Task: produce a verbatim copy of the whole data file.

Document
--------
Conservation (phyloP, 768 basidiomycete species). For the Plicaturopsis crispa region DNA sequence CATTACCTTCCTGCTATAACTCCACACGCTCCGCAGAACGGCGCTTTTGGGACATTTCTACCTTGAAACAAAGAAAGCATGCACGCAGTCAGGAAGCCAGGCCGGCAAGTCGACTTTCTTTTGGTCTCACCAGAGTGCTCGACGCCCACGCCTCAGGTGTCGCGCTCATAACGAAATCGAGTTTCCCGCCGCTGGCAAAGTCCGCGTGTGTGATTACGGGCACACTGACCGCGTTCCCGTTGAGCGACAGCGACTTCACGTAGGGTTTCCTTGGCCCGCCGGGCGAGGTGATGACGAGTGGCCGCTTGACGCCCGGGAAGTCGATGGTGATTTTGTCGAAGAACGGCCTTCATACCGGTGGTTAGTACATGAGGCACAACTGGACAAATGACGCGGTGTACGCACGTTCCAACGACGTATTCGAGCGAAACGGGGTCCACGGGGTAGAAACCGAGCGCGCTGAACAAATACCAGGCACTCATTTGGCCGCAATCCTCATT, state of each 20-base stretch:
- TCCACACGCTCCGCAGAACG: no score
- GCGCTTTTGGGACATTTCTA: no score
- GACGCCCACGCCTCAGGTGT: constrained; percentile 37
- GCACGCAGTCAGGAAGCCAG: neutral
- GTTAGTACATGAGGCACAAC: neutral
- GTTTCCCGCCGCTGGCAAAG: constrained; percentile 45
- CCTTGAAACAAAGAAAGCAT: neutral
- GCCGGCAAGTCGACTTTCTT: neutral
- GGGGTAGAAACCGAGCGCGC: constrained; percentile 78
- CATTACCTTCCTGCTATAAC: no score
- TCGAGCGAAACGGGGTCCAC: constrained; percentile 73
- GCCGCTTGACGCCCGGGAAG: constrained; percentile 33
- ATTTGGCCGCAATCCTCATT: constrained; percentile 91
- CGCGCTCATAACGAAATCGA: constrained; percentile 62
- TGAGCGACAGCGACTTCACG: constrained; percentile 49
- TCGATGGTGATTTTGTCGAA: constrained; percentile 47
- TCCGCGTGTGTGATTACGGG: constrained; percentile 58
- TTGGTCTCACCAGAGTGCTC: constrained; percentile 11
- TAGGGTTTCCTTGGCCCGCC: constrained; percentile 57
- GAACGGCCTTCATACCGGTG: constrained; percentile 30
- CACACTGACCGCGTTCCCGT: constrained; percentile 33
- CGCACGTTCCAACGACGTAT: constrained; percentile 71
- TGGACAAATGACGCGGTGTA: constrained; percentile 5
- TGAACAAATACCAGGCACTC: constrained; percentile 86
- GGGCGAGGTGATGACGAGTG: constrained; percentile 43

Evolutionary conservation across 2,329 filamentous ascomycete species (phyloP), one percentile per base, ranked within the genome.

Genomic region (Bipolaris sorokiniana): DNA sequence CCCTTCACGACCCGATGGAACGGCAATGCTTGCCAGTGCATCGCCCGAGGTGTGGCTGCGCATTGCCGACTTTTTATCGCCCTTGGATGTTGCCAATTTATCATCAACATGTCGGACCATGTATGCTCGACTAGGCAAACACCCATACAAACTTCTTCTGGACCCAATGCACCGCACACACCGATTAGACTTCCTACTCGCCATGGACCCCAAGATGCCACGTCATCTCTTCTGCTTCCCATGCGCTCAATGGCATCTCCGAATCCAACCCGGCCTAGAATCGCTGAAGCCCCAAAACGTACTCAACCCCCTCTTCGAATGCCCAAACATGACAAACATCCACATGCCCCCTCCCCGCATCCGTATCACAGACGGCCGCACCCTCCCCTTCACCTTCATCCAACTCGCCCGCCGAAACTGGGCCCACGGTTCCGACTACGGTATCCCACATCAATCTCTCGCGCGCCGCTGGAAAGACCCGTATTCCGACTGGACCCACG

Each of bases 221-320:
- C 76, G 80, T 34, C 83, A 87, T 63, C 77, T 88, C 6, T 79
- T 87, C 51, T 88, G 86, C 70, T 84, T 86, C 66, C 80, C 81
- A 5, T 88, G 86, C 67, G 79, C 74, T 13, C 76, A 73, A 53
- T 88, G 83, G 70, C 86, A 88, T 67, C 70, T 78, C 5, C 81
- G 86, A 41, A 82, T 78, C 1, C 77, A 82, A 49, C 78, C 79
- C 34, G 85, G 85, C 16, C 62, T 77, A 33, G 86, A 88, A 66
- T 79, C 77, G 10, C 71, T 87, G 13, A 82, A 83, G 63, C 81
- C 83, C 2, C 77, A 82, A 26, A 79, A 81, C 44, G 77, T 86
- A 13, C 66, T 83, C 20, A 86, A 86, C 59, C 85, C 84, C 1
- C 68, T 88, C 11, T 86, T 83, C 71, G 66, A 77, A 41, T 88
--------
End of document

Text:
Conservation (phyloP, 768 basidiomycete species). For the Plicaturopsis crispa region DNA sequence CATTACCTTCCTGCTATAACTCCACACGCTCCGCAGAACGGCGCTTTTGGGACATTTCTACCTTGAAACAAAGAAAGCATGCACGCAGTCAGGAAGCCAGGCCGGCAAGTCGACTTTCTTTTGGTCTCACCAGAGTGCTCGACGCCCACGCCTCAGGTGTCGCGCTCATAACGAAATCGAGTTTCCCGCCGCTGGCAAAGTCCGCGTGTGTGATTACGGGCACACTGACCGCGTTCCCGTTGAGCGACAGCGACTTCACGTAGGGTTTCCTTGGCCCGCCGGGCGAGGTGATGACGAGTGGCCGCTTGACGCCCGGGAAGTCGATGGTGATTTTGTCGAAGAACGGCCTTCATACCGGTGGTTAGTACATGAGGCACAACTGGACAAATGACGCGGTGTACGCACGTTCCAACGACGTATTCGAGCGAAACGGGGTCCACGGGGTAGAAACCGAGCGCGCTGAACAAATACCAGGCACTCATTTGGCCGCAATCCTCATT, state of each 20-base stretch:
- TCCACACGCTCCGCAGAACG: no score
- GCGCTTTTGGGACATTTCTA: no score
- GACGCCCACGCCTCAGGTGT: constrained; percentile 37
- GCACGCAGTCAGGAAGCCAG: neutral
- GTTAGTACATGAGGCACAAC: neutral
- GTTTCCCGCCGCTGGCAAAG: constrained; percentile 45
- CCTTGAAACAAAGAAAGCAT: neutral
- GCCGGCAAGTCGACTTTCTT: neutral
- GGGGTAGAAACCGAGCGCGC: constrained; percentile 78
- CATTACCTTCCTGCTATAAC: no score
- TCGAGCGAAACGGGGTCCAC: constrained; percentile 73
- GCCGCTTGACGCCCGGGAAG: constrained; percentile 33
- ATTTGGCCGCAATCCTCATT: constrained; percentile 91
- CGCGCTCATAACGAAATCGA: constrained; percentile 62
- TGAGCGACAGCGACTTCACG: constrained; percentile 49
- TCGATGGTGATTTTGTCGAA: constrained; percentile 47
- TCCGCGTGTGTGATTACGGG: constrained; percentile 58
- TTGGTCTCACCAGAGTGCTC: constrained; percentile 11
- TAGGGTTTCCTTGGCCCGCC: constrained; percentile 57
- GAACGGCCTTCATACCGGTG: constrained; percentile 30
- CACACTGACCGCGTTCCCGT: constrained; percentile 33
- CGCACGTTCCAACGACGTAT: constrained; percentile 71
- TGGACAAATGACGCGGTGTA: constrained; percentile 5
- TGAACAAATACCAGGCACTC: constrained; percentile 86
- GGGCGAGGTGATGACGAGTG: constrained; percentile 43

Evolutionary conservation across 2,329 filamentous ascomycete species (phyloP), one percentile per base, ranked within the genome.

Genomic region (Bipolaris sorokiniana): DNA sequence CCCTTCACGACCCGATGGAACGGCAATGCTTGCCAGTGCATCGCCCGAGGTGTGGCTGCGCATTGCCGACTTTTTATCGCCCTTGGATGTTGCCAATTTATCATCAACATGTCGGACCATGTATGCTCGACTAGGCAAACACCCATACAAACTTCTTCTGGACCCAATGCACCGCACACACCGATTAGACTTCCTACTCGCCATGGACCCCAAGATGCCACGTCATCTCTTCTGCTTCCCATGCGCTCAATGGCATCTCCGAATCCAACCCGGCCTAGAATCGCTGAAGCCCCAAAACGTACTCAACCCCCTCTTCGAATGCCCAAACATGACAAACATCCACATGCCCCCTCCCCGCATCCGTATCACAGACGGCCGCACCCTCCCCTTCACCTTCATCCAACTCGCCCGCCGAAACTGGGCCCACGGTTCCGACTACGGTATCCCACATCAATCTCTCGCGCGCCGCTGGAAAGACCCGTATTCCGACTGGACCCACG

Each of bases 221-320:
- C 76, G 80, T 34, C 83, A 87, T 63, C 77, T 88, C 6, T 79
- T 87, C 51, T 88, G 86, C 70, T 84, T 86, C 66, C 80, C 81
- A 5, T 88, G 86, C 67, G 79, C 74, T 13, C 76, A 73, A 53
- T 88, G 83, G 70, C 86, A 88, T 67, C 70, T 78, C 5, C 81
- G 86, A 41, A 82, T 78, C 1, C 77, A 82, A 49, C 78, C 79
- C 34, G 85, G 85, C 16, C 62, T 77, A 33, G 86, A 88, A 66
- T 79, C 77, G 10, C 71, T 87, G 13, A 82, A 83, G 63, C 81
- C 83, C 2, C 77, A 82, A 26, A 79, A 81, C 44, G 77, T 86
- A 13, C 66, T 83, C 20, A 86, A 86, C 59, C 85, C 84, C 1
- C 68, T 88, C 11, T 86, T 83, C 71, G 66, A 77, A 41, T 88